One of the areas we want to understand better is the transport of energy. We believe that the future energy system will need a clean energy carrier in addition to electricity. Several technologies can serve as clean energy carriers but we are looking at hydrogen in particular. For example, Shell is taking part in a joint venture that will develop a network of 400 hydrogen refuelling stations in Germany by 2023.

Shell works in partnership with other companies and governments. Why is this important?

At Shell, we already bring in technologies developed outside the company. But I think we can do a lot more and more quickly. Instead of trying to invent so many things ourselves in our industry, we need to look more at other technology that is readily available to help us find and produce energy more quickly.

Some of the exciting technologies that we have brought in from other industries include the motion-control system developed for computer gaming consoles. We use this technology to fit pipes on drilling platforms with extreme precision, allowing drillers to screw pipes together from a remote-control centre safely and quickly. Traditionally, this job is done by a worker with a joystick who lines up pieces of pipe visually. We use MRI scanners like the ones found in hospitals to analyse rock samples and get a better understanding of reservoir rock formations.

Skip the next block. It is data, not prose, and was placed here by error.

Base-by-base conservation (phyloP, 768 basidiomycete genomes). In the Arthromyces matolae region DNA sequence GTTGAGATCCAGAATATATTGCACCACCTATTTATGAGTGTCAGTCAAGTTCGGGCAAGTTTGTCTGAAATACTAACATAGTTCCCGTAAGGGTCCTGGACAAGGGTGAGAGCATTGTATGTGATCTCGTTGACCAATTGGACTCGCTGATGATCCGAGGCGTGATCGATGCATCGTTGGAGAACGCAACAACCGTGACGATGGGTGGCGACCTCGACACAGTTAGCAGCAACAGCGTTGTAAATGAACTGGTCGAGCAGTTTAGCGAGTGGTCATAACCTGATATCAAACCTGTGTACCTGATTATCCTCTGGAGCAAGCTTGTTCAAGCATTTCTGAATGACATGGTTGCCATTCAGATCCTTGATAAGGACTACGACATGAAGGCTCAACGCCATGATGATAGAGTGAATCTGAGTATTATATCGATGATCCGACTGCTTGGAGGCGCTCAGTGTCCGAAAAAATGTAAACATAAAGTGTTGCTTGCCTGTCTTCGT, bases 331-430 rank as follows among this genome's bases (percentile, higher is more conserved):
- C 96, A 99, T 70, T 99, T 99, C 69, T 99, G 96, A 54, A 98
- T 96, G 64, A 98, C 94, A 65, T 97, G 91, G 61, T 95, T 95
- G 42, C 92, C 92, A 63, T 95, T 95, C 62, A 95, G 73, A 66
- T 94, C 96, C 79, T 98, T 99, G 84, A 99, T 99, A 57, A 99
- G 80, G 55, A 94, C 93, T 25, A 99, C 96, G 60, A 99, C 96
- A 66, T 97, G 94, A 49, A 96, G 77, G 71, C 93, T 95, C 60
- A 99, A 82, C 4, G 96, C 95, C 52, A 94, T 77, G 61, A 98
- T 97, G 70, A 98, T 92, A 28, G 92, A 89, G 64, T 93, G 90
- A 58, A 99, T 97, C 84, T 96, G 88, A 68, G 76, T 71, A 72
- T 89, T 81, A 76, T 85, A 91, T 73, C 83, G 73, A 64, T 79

And we have a way of displaying satellite images the way Google Earth does but looking below the earth’s surface rather than at streets. In fact, Shell measures gravity and magnetic data from space using data from the European Space Agency’s Gravity field and steady-state Ocean Circulation Explorer (GOCE) satellite that produced incredibly precise data compared to other satellites, partly because of its low orbit of around 255 kilometres from the earth’s surface. The mission ended in 2013. But this information has greatly improved our understanding of what’s inside the earth, including where oil and gas might be found.

Shell will continue to seek these kinds of opportunities for collaboration. With the global population and wealth rising, energy demand increasing and the need to avert serious climate change, it’s clear that today’s challenges are way too big for any one company, one industry or one country, to solve alone.

Yuri Sebregts spoke to Jo Wrighton